Just when an uneasy truce had broken out between the arts community and the rest of us over the whole issue of children being photographed nude in the name of ‘art’, the editor of Art Monthly magazine has poured petrol over the simmering embers.
He’s stuck his proverbial middle finger up at those of us disturbed by the images of naked children in art by featuring a photo of a naked 6 year old girl (taken my her mother, a photographer) on the cover of the industry magazine.Well done, buddy. Great work. Really helpful.
I’ve chosen not to publish the full cover of the magazine because one of my major problems with this whole issue is the way these kinds of images end up on the internet and totally out of context and out of the control of the artist and subject.
A close friend of mine is well connected in the arts world. We’ve been having an on-going debate about this issue since the Bill Henson controversy broke and she has privately expressed surprise that some in the art world have been so surprised that the wider community have been upset and disturbed by these kinds of images of naked kids (she would never express these views publicly because she would be totally ostracised in the art world who insist on a one-voice approach to any supposed threat of ‘censorship’).
But I’m far more hardline in my attitude than she is and yesterday, when this story broke, we were again on the phone duking it out.
According to the Telegraph:
“The July edition of Art Monthly Australia also includes several
provocative photos of children posing naked in adult jewellery as well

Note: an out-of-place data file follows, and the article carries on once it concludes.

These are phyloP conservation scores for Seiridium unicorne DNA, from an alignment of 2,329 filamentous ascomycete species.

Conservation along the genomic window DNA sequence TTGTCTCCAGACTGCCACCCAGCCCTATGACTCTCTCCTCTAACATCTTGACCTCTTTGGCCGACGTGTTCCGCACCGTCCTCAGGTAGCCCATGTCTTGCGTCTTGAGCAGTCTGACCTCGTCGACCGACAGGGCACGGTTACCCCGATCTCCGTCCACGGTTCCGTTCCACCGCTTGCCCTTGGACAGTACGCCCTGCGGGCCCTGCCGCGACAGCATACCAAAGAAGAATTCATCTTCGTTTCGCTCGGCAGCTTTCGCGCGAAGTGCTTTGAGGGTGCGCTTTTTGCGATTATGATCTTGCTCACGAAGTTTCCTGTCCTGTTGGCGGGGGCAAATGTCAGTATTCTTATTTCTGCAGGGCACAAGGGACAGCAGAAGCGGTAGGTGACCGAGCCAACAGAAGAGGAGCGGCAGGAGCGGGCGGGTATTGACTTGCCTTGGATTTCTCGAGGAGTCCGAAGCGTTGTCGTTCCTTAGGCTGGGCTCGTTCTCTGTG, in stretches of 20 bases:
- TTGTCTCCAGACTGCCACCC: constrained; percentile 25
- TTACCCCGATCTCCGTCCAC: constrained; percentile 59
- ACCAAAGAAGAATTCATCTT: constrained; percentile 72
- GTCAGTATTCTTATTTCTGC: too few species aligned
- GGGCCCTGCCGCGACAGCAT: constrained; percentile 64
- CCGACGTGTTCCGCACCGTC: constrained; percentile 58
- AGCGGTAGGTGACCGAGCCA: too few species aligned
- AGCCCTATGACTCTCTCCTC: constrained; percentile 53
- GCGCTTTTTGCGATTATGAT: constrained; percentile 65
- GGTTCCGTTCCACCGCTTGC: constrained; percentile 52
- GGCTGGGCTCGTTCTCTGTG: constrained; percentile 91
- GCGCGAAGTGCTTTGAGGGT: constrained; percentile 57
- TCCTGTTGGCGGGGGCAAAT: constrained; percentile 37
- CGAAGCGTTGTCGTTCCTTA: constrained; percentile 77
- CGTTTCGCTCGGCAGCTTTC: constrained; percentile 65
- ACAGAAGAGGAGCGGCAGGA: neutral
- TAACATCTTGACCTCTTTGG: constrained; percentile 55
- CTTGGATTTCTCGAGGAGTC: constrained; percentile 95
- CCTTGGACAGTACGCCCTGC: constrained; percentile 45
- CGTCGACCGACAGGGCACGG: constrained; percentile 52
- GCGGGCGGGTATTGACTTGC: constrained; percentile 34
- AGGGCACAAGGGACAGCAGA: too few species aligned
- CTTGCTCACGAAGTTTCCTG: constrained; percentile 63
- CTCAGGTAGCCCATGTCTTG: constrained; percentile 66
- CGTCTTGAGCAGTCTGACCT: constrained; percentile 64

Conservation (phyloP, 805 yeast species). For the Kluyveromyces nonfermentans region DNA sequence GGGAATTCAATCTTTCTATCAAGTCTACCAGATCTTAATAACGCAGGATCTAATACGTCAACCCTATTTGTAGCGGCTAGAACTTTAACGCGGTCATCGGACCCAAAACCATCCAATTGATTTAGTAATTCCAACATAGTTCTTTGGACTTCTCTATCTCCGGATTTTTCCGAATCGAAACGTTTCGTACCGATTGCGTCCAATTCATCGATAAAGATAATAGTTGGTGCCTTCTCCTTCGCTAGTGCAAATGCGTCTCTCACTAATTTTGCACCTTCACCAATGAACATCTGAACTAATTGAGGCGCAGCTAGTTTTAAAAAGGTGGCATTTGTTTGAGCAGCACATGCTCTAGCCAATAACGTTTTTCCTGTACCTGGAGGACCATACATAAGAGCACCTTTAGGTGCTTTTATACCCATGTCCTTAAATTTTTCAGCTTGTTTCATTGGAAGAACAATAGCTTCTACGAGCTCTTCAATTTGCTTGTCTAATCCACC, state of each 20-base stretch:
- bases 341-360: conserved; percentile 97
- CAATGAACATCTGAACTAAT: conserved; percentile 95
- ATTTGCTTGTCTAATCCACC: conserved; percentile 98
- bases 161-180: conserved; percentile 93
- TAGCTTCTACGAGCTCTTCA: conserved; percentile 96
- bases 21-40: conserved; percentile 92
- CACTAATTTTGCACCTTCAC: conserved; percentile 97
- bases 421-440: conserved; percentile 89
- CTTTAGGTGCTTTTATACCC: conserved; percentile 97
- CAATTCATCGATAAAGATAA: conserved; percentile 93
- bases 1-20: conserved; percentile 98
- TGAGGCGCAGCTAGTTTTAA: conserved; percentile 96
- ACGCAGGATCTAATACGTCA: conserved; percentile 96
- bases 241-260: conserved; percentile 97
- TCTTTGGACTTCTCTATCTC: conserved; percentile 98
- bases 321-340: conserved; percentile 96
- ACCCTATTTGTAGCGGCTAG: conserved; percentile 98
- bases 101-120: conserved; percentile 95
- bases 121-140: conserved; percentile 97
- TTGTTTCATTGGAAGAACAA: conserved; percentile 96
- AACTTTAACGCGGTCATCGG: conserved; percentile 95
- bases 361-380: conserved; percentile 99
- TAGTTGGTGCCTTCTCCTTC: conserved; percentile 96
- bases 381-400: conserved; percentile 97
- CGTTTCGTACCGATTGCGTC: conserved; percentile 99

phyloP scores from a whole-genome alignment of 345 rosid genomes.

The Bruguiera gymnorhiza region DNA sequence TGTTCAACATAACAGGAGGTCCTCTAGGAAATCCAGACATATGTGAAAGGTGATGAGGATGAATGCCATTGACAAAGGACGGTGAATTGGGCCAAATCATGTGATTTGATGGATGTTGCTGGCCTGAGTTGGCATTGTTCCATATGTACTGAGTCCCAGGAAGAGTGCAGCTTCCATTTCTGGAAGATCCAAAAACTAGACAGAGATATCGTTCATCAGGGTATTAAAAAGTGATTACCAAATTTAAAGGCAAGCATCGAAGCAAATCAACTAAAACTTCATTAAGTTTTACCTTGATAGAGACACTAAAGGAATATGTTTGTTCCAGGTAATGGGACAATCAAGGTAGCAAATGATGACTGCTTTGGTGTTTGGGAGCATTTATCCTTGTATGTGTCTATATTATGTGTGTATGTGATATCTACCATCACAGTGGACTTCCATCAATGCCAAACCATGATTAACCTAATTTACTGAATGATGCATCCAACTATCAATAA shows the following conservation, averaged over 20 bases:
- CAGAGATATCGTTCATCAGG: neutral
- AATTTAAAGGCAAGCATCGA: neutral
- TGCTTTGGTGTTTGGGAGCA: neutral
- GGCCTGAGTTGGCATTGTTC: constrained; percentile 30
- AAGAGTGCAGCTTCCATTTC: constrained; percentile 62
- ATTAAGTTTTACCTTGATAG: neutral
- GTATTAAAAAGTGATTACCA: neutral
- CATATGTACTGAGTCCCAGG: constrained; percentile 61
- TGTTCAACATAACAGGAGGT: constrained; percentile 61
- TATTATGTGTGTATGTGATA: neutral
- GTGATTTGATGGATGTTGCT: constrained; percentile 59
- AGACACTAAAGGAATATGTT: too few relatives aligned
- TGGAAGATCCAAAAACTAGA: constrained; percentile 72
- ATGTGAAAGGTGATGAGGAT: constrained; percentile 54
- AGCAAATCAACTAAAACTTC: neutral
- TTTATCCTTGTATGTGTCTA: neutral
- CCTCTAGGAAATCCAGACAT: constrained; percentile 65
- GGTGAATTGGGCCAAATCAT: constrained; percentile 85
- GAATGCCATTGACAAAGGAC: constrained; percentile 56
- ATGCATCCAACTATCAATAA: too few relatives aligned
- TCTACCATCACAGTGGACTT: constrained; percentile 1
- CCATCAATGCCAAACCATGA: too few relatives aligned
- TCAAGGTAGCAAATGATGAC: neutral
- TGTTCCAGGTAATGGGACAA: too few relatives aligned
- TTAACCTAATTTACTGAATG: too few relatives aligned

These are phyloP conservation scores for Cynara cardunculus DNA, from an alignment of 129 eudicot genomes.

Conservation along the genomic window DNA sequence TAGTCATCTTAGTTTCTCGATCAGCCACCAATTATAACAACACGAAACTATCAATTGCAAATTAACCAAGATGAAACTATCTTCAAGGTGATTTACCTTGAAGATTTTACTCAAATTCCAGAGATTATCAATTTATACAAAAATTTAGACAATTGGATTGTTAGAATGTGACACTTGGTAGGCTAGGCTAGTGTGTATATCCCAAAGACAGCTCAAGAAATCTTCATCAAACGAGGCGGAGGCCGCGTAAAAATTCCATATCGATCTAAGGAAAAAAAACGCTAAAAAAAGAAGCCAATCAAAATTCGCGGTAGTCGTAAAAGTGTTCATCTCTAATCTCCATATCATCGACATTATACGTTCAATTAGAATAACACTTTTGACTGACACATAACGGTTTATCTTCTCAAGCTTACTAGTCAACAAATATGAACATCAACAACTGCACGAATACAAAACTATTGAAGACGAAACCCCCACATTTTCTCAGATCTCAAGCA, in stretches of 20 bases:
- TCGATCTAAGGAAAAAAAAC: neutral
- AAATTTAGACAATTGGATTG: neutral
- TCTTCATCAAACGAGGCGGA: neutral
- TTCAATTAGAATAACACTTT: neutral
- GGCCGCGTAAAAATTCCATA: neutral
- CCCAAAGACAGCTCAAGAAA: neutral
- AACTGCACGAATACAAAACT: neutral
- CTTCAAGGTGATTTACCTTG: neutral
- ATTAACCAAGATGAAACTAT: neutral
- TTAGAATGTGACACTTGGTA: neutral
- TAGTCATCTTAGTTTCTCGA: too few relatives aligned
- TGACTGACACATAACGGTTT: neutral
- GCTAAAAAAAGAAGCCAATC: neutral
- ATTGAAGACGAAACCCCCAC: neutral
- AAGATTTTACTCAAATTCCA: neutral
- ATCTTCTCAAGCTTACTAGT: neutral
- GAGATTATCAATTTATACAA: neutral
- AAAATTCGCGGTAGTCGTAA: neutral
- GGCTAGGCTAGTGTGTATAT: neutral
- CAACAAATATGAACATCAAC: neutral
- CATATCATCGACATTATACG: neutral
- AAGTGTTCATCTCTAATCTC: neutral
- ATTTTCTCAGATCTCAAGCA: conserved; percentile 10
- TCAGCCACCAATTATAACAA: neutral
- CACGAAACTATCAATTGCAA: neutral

as naked teenage girls.In the editorial, Maurice O’Riordan said he chose the 2003 picture of the young girl in the “hope of restoring some dignity to the debate” and to “validate nudity and childhood as subjects for art”.
The image, taken by Melbourne-based Polixeni Papapetrou, is believed to be her own daughter.Mr O’Riordan, who does not have children of his own, told The Sunday Telegraph he did not care if it stirred community complaint. “I believe the image is of a six-year-old girl,” he said.
“Maybe this is bold, but I don’t see the need to give in to that sort of hysteria or the prospect of complaint. “I couldn’t really understand the furore.”
The artist, Ms Papapetrou, said she supports the use of her work pf her daughter for the magazine’s cover.”We need to be clever enough to distinguish art from other types of
images, otherwise we live in danger of eradicating any image of
childhood in this culture for future generations to see.”
Oh man……the ‘defence’ that the picture has been taken by the girl’s mother to me, is immaterial. Just because you are a parent doesn’t mean you can be guaranteed to do the right thing by your children. It’s also bollocks that a child can understand what they are consenting to. What does a six year old understand about the world? Hopefully not nearly enough to understand the implications of appearing naked publicly – an image that will now survive online forever.
My gallery friend thinks there should be guidelines in place about artists working with children – lord knows there are strict rules about working with children in every other field – and to restrict the publication of such images on the internet so they can remain in context on gallery walls.
I agree with that but I’ll go further. I don’t believe children need to be photographed naked. I don’t.
Spare me the arguments about what happened in the 18th century with painters and scupltors…..thankfully we understand a whole lot more now about protecting children. And photography is a completely different and more intimate medium.
And I maintain that the right of a child to privacy and protection will always trump the right of an ‘artist’ to ‘artistic freedom’.
The fact that the editor of this magazine is so outrageously naive and arrogant as to say he “doesn’t understand the furore” does the art world that he represents no favours. I only with that more people within the arts community would speak up with their concerns and nuanced opinions. Because at the moment, it’s seeming very black and white and that they speak with one voice. A voice that says those of us who are troubled by what we see as the potential exploitation of these child models – for artistic and financial gain by adults – are in favour of widespread censorship.
We’re not. Just some more common sense and responsibility when it comes to looking after children.